A Stuffy Nose — and a Baby in the Tummy

Decongestants during pregnancy linked to birth defects if meds taken in first trimester

(RxWiki News) Pregnancy can bring joy, but it can also bring various discomforts — especially if you get a cold while pregnant. Is there anything you can take for your sinuses while pregnant?

In addition to following your doctor's recommendations, what you should avoid taking may depend on how far along you are in your pregnancy.

A recent study found links between certain decongestants and birth defects in babies. But the increased risk for birth defects mostly exists when the medications are taken in the first trimester.

There did not appear to be an increased risk to the baby when decongestants were taken in the third trimester. Only one medication taken in the second trimester showed a possible risk.

"Ask your doctor about safe medications during pregnancy."

This study, led by Wai-Ping Yau, PhD, of the Harvard School of Public Health Department of Epidemiology, looked at the risks of taking decongestants while pregnant.

Decongestants are medications that help relieve stuffy noses and stopped-up sinuses.

The researchers reviewed the medical records for 20,340 babies born in the US or Canada between 1992 and 2010.

Of these, 12,734 had birth defects and 7,606 did not. Those with chromosomal disorders or inherited disorders were not included.

The babies' mothers had been interviewed within six months of giving birth and provided information regarding their medical history, lifestyle, diet and medications taken during pregnancy.

The researchers analyzed the results after taking into account the women's demographics (race/ethnicity, age, education), weight and lifestyle behaviors, such as alcohol consumption and smoking.

Then they looked for any associations between medications the women had taken and an increased risk of birth defects in the women's children.

The results showed a link between taking certain decongestants (oral and nasal) during the first trimester and birth defects in the babies.

Some of these links had already been known and were confirmed in this study. Others were newly found links.

Babies of mothers who took the medication phenylephrine during the first trimester were eight times more likely to have a heart defect called endocardial cushion.

Babies of mothers who took the medication phenylpropanolamine were found to have a risk eight times greater for ear defects and three times greater for a digestive defect called pyloric stenosis. 

Pyloric stenosis means the opening from the stomach to the small intestine is narrowed.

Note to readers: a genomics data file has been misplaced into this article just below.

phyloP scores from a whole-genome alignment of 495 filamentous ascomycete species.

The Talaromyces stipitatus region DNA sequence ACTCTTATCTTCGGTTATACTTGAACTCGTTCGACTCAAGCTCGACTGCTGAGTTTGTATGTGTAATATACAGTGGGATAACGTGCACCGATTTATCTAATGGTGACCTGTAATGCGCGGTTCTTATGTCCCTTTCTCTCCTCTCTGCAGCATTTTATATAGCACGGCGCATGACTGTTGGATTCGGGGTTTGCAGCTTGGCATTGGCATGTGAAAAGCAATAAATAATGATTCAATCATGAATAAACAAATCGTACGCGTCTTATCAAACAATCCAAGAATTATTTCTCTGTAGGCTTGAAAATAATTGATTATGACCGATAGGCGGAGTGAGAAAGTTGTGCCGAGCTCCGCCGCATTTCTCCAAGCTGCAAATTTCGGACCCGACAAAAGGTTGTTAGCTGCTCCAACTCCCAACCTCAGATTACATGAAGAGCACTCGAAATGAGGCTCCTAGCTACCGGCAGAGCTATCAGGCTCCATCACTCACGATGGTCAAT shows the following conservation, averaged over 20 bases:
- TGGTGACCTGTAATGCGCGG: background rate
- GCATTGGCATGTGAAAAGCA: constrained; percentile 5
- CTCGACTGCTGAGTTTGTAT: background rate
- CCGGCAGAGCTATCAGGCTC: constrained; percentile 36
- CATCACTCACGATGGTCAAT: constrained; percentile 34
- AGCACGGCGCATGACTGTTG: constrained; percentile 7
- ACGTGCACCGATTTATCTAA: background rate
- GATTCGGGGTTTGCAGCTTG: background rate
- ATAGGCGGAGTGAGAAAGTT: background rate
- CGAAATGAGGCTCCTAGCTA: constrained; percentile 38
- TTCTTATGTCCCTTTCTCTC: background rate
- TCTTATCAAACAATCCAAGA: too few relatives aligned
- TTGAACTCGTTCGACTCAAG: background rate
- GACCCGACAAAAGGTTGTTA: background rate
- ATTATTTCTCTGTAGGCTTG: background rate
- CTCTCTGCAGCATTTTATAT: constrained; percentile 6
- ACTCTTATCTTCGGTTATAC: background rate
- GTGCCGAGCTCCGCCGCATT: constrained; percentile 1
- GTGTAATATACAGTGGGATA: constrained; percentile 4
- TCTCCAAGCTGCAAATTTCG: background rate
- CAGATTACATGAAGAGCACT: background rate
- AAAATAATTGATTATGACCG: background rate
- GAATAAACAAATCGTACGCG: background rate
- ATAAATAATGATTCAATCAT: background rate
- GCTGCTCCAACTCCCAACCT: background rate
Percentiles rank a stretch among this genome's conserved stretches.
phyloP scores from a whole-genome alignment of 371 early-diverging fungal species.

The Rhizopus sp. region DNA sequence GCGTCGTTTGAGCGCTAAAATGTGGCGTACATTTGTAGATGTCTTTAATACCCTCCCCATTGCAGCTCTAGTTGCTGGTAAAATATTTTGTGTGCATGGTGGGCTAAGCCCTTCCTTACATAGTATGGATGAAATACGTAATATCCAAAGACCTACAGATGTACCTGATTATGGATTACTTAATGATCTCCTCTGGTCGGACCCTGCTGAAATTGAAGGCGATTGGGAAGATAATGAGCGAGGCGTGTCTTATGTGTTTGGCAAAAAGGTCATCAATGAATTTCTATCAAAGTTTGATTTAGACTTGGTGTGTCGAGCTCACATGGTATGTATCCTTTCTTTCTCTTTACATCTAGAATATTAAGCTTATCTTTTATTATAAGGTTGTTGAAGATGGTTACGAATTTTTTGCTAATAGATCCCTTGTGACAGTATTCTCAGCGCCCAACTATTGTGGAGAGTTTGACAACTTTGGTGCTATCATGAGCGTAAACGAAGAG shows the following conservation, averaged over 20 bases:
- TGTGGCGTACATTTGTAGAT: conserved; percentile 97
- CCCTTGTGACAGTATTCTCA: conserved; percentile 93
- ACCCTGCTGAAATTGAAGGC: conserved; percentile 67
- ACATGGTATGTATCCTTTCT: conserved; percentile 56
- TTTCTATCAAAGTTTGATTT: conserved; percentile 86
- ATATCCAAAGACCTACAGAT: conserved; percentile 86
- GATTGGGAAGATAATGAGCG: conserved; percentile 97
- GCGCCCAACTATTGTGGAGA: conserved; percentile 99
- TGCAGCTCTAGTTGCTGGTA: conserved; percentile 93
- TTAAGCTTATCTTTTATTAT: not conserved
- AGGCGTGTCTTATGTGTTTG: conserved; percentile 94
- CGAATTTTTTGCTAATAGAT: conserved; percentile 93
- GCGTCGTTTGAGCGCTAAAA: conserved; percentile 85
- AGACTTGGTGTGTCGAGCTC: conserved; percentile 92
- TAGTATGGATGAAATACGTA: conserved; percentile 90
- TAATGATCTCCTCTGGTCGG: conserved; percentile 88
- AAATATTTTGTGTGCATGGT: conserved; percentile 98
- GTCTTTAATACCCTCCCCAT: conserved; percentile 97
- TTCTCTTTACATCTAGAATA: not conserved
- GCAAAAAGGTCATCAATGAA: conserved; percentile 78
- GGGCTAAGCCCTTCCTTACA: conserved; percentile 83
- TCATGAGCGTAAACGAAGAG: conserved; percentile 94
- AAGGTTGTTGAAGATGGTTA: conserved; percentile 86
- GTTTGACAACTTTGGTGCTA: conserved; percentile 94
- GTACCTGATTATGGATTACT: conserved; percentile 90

Previous findings linked taking phenylpropanolamine to eye defects, but this connection was not confirmed in this study.

The new links identified in this study related to several different kinds of decongestants, but these links need to be further tested in future studies.

Among the new links, the study showed that taking pseudoephedrine (such as Sudafed) during the first trimester appeared linked to a higher risk for limb defects.

Further, taking intranasal decongestants during the first trimester was also linked to pyloric stenosis, the digestive defect.

Women taking medications with the ingredient imidazoline during the first trimester appeared to have a higher risk of having a baby with a defect related to the connection between the trachea (wind pipe) and the esophagus (food tube).

The only medication that showed any increased risks when taken during the second trimester was oxymetazoline, which was linked to a higher risk in babies for renal (kidney) problems.

None of the medications taken during the third trimester were linked to the birth defects.

According to Ronald de la Peña, MD, an OB/GYN at Los Robles Hospital in Thousand Oaks, California, the bottom line is to talk with your doctor.

"Over-the-counter medications may pose some small risk to the pregnancy, and every medicine used in pregnancy should be discussed with a physician prior to use," Dr. de la Peña said.

"This study is an invitation to follow up on this retrospective population study as a means to shed stronger light on the risk associated with medication in pregnancy, especially the first trimester," he said.

"The limitations of the study are the patients' recall of use, and the extent that patients used the medication as instructed," Dr. de la Peña pointed out. "The statistical analysis controlled for many factors, but given the real world variables of how consistent or inconsistent medications are used, it seems prudent not to over validate the conclusions."

This study was published July 3 in the American Journal of Epidemiology.

The research was funded by the Eunice Kennedy Shriver National Institute of Child Health and Human Development and the National University of Singapore-Overseas Post-doctoral Fellowship.

Although the Harvard School of Public Health receives some funding from pharmaceutical companies (including those that may make decongestants), no specific company funds were used for this study.

One author owned stock in Johnson and Johnson, which makes decongestants, until August 2012.

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Review Date: 
July 23, 2013